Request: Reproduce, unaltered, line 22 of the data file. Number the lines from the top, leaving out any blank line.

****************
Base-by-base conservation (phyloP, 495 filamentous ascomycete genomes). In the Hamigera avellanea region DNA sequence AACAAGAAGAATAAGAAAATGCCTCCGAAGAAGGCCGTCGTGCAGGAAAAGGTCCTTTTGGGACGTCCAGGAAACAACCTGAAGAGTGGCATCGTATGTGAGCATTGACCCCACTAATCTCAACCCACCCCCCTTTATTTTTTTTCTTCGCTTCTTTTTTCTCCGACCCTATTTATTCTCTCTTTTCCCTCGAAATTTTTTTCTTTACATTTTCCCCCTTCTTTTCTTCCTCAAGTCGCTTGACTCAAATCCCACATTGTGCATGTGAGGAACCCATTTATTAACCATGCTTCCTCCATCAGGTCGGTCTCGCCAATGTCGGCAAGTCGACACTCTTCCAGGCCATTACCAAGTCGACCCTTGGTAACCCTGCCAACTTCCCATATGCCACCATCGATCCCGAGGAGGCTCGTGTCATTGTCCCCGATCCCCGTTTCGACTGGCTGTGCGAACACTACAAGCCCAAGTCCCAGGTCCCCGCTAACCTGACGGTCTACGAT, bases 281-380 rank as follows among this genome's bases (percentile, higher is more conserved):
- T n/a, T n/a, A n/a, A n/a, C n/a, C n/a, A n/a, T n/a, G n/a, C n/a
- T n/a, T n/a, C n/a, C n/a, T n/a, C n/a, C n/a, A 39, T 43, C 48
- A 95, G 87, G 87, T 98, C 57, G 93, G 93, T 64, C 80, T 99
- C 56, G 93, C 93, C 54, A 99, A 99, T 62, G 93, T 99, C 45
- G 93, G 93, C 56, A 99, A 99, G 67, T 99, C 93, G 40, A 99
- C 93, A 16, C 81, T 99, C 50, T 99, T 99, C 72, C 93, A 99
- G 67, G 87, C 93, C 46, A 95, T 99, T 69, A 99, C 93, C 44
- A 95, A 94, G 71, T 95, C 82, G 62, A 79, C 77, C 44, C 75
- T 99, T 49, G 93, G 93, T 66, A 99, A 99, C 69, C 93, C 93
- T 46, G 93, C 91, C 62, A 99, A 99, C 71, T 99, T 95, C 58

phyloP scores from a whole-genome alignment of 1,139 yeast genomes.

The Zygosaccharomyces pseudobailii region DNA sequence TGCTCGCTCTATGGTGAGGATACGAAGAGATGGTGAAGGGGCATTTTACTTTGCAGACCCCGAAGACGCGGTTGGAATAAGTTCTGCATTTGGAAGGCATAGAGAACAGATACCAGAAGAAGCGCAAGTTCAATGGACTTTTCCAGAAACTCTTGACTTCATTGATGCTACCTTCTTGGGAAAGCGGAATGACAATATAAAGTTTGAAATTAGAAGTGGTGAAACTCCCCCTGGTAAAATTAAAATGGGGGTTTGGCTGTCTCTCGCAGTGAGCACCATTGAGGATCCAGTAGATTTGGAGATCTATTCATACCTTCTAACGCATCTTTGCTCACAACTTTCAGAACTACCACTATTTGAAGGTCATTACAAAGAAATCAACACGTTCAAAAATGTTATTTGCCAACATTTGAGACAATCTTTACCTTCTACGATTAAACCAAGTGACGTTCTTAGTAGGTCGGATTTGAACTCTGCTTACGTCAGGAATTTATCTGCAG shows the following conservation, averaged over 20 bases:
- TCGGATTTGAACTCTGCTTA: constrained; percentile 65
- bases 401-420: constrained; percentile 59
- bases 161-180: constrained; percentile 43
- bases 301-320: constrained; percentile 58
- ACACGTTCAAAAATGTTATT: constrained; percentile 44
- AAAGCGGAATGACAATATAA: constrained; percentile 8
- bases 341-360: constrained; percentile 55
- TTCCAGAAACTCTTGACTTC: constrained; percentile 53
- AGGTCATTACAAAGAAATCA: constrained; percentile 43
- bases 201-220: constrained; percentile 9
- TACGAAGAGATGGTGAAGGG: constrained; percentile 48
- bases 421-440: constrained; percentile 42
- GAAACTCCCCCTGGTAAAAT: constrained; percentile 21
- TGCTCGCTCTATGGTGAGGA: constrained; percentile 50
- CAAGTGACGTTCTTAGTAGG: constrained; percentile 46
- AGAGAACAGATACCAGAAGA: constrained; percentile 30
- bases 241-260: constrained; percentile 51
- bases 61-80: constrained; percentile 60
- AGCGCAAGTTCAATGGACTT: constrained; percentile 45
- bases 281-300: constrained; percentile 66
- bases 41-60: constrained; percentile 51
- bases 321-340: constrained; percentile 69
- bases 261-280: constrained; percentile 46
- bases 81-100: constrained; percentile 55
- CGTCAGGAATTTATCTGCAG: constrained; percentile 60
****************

- AGGTCATTACAAAGAAATCA: constrained; percentile 43